33 von 37 Kunden fanden die folgende Rezension hilfreich
5.0 von 5 Sternen Excellent detailed analysis 3. August 2009
Von Haydn - Veröffentlicht auf
Format:Gebundene Ausgabe
Vincent O'Hara's new and excellent essay on the naval war in the Mediterranean Sea - a painstaking analysis of all major surface actions in the theater - is a reading much to be commended for a number of reasons. Some WWII Med war myths (Britain's so-called "moral ascendancy" over the Italians, the Italian admirals as a bunch of incompetent bunglers, etc.) had already been exploded by other authors. Taking a step further, O'Hara sheds light on the strategic dimension and respective achievements in that titanic struggle. Ultimate balance and fairness to all sides involved in the war - contrary to what some prejudiced reviewers may have written, the author doesn't try turning Italian defeats into victories, he just successfully tries to be fair, a seemingly daunting task considering the sheer amount of British chest-beating and Italy-bashing slant in large portions of the literature. In this reviewer's opinion, O'Hara is even overcautious here and there - for instance, in all likelihood the British destroyer Khartoum in the Red Sea sank due to an Italian 100 mm round splinter hitting a torpedo and detonating it. But since unequivocal evidence of that is lacking, O'Hara prudently confines the likely cause of Khartoum's loss to a note. The book's scope and research width and depth: obscure, usually neglected or ignored, yet dramatic French and German surface actions are dealt with. In the light of O'Hara's detailed survey of surface naval combats in the Med, his conclusions deserve credit and attention. All navies in the Mediterranean basin fought well, or very well, on many occasions. But while the Italian, French and German navies more or less achieved their strategic goals, the Royal Navy fought a brilliant war she could not win by her own means - a useless, even noxious (to the British Empire) war at the end of a hugely long supply line, at a staggering cost, in a secondary theater, where victory was out of Britain's reach until the arrival of the American war machine. All in all a very fine, thought-provoking book by a widely acclaimed naval historian.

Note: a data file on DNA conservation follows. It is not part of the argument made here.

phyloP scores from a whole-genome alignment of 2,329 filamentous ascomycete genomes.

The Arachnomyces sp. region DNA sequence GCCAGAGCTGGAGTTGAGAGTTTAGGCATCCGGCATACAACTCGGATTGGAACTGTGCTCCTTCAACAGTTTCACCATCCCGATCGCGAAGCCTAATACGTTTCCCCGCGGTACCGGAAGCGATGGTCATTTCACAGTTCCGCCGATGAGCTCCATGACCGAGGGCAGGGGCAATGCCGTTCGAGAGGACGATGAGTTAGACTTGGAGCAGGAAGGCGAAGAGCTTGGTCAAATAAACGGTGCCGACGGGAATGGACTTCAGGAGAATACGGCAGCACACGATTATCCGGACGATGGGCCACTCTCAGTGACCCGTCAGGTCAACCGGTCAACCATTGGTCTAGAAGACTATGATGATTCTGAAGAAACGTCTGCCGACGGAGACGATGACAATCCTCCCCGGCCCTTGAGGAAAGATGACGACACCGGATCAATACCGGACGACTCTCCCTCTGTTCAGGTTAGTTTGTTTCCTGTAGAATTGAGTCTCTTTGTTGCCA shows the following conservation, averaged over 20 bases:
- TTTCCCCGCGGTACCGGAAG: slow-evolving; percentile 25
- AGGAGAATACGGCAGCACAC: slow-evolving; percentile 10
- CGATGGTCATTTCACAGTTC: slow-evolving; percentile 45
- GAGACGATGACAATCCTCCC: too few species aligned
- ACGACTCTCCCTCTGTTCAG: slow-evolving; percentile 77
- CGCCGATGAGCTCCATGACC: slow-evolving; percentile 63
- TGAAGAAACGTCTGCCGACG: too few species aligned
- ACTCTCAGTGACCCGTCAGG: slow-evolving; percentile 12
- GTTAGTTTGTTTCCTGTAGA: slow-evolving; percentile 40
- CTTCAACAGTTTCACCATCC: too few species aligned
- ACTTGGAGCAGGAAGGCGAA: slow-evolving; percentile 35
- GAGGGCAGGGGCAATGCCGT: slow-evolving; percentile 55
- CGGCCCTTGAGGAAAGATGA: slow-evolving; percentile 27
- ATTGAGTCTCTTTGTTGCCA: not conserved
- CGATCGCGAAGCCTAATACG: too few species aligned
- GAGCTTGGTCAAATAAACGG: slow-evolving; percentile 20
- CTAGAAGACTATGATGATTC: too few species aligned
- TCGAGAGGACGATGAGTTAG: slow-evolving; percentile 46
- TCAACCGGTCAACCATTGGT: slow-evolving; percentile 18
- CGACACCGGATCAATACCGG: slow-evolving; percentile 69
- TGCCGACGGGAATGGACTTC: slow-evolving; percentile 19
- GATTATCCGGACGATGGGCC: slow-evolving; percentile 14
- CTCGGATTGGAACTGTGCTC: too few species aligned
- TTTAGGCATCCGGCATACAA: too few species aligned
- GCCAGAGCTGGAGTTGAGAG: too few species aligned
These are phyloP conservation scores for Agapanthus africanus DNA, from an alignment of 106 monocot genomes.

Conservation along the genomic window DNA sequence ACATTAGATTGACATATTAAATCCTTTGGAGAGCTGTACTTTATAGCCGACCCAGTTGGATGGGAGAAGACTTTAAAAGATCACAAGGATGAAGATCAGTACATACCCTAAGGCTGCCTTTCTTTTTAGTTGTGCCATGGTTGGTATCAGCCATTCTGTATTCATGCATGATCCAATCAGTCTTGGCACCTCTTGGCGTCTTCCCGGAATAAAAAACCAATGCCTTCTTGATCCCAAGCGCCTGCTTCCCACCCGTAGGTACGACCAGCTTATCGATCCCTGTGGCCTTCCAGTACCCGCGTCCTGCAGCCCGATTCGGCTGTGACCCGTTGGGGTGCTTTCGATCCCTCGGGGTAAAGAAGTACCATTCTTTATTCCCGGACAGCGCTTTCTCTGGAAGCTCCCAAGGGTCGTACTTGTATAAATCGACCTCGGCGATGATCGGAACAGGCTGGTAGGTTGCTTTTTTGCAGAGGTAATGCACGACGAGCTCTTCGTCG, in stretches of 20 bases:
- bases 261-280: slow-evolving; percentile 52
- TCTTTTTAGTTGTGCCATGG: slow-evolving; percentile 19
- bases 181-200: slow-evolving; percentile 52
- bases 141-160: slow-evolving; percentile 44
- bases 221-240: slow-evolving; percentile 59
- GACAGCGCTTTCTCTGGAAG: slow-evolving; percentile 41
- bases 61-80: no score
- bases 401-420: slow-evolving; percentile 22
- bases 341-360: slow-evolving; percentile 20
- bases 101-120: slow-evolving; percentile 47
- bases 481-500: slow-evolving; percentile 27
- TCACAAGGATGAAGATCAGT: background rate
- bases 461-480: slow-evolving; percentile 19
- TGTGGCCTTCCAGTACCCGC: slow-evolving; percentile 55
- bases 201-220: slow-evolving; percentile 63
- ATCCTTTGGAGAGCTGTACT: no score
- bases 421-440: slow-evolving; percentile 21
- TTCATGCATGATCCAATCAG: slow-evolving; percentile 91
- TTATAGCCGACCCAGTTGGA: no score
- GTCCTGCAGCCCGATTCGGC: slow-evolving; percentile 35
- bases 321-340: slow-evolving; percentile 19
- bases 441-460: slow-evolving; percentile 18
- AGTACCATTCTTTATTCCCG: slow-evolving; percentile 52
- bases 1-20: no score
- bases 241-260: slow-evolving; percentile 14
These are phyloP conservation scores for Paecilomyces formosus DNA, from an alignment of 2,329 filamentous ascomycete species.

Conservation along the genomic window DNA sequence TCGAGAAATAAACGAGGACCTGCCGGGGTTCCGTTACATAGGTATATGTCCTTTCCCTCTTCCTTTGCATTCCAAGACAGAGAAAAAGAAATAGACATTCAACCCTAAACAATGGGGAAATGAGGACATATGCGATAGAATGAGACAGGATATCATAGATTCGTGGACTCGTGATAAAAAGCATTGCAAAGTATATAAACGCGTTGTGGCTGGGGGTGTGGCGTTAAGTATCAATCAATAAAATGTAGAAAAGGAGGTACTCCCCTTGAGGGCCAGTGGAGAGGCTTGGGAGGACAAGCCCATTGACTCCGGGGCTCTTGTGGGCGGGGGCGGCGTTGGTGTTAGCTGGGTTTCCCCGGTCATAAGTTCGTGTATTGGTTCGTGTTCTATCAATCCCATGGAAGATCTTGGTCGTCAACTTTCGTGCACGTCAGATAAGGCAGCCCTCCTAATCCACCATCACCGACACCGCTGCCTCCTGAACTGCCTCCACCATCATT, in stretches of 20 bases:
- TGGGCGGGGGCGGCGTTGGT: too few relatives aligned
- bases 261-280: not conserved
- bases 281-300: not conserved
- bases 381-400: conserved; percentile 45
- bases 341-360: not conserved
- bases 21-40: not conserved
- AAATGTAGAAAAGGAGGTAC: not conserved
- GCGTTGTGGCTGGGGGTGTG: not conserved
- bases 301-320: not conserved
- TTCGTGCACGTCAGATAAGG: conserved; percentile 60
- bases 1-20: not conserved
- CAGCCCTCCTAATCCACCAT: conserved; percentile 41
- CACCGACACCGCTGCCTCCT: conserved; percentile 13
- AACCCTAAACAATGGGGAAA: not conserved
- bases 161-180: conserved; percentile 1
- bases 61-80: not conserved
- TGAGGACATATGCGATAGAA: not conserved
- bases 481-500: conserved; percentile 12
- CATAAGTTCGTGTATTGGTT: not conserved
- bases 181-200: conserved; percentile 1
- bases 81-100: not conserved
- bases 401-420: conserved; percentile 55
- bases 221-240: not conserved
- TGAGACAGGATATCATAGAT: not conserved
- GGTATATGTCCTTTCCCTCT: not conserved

27 von 30 Kunden fanden die folgende Rezension hilfreich
3.0 von 5 Sternen Very good book about WW 2 naval surface combat 30. Juli 2009
Von Mumblin' Mark - Veröffentlicht auf
Format:Gebundene Ausgabe|Verifizierter Kauf
This book is Vincent P. O'Hara' third in a series, the first two being "The German Fleet at War" and "The U.S. Navy Against the Axis". Each offers MUCH greater detail about naval surface combat than the general histories I have read. O'Hara delves deeply into the strategy and tactics of the combatants, though not so much into equipment. (N.J.M. Campbells' "Naval Weapons of World War 2" fills this void.) I was particularly fascinated by accounts of successful German use of captured Italian torpedo boats ( roughly equivalent to U.S. DE's) after Italy's surrender. I was unaware of engagements in the Red, Adriatic and Ionian seas until I read this work. O'Hara's analysis of Italian intentions and successes at achieving them are interesting.
12 von 14 Kunden fanden die folgende Rezension hilfreich
5.0 von 5 Sternen Finally, an objective view... 5. November 2009
Von Amazon Customer - Veröffentlicht auf
Format:Gebundene Ausgabe|Verifizierter Kauf
This is an important book which, contrary to many previous accounts, shows the Italian Navy as a fighting force that successfully executed its predetermined mission, whose crews fought with exemplary tenacity and courage, whose ships were more than adequate for the assigned tasks, and the navy whose inventiveness was remarkable and set a completely new trend in naval warfare. (special operations, e.g., the exploits of X MAS - for a more detailed account it is worth reading The Black Prince And The Sea Devils: The Story Of Valerio Borghese And The Elite Units Of The Decima Mas).

The author offers insightful analyses of surface actions fought in the Mediterranean not only by the familiar protagonists - the Royal and Italian navies - but also by the French and German navies as well. This is a wonderfully objective portrayal of the longest conflict at sea characterized by the highest number of surface actions fought briskly, and often with a very considerable tactical skill of all involved. The significance of the book rests, however, not with the account of gunnery exchanges, but with a fresh look at the Italian Navy. A navy operating without adequate air support, under constraints of rapidly dwindling fuel reserves and insufficient new construction capacity that dictated the seeimngly timid strategy of the Supermarina, and yet the navy that for the most part fought without hesitation, often against overwhelming odds, and one that served the assigned mission extraordinarily well.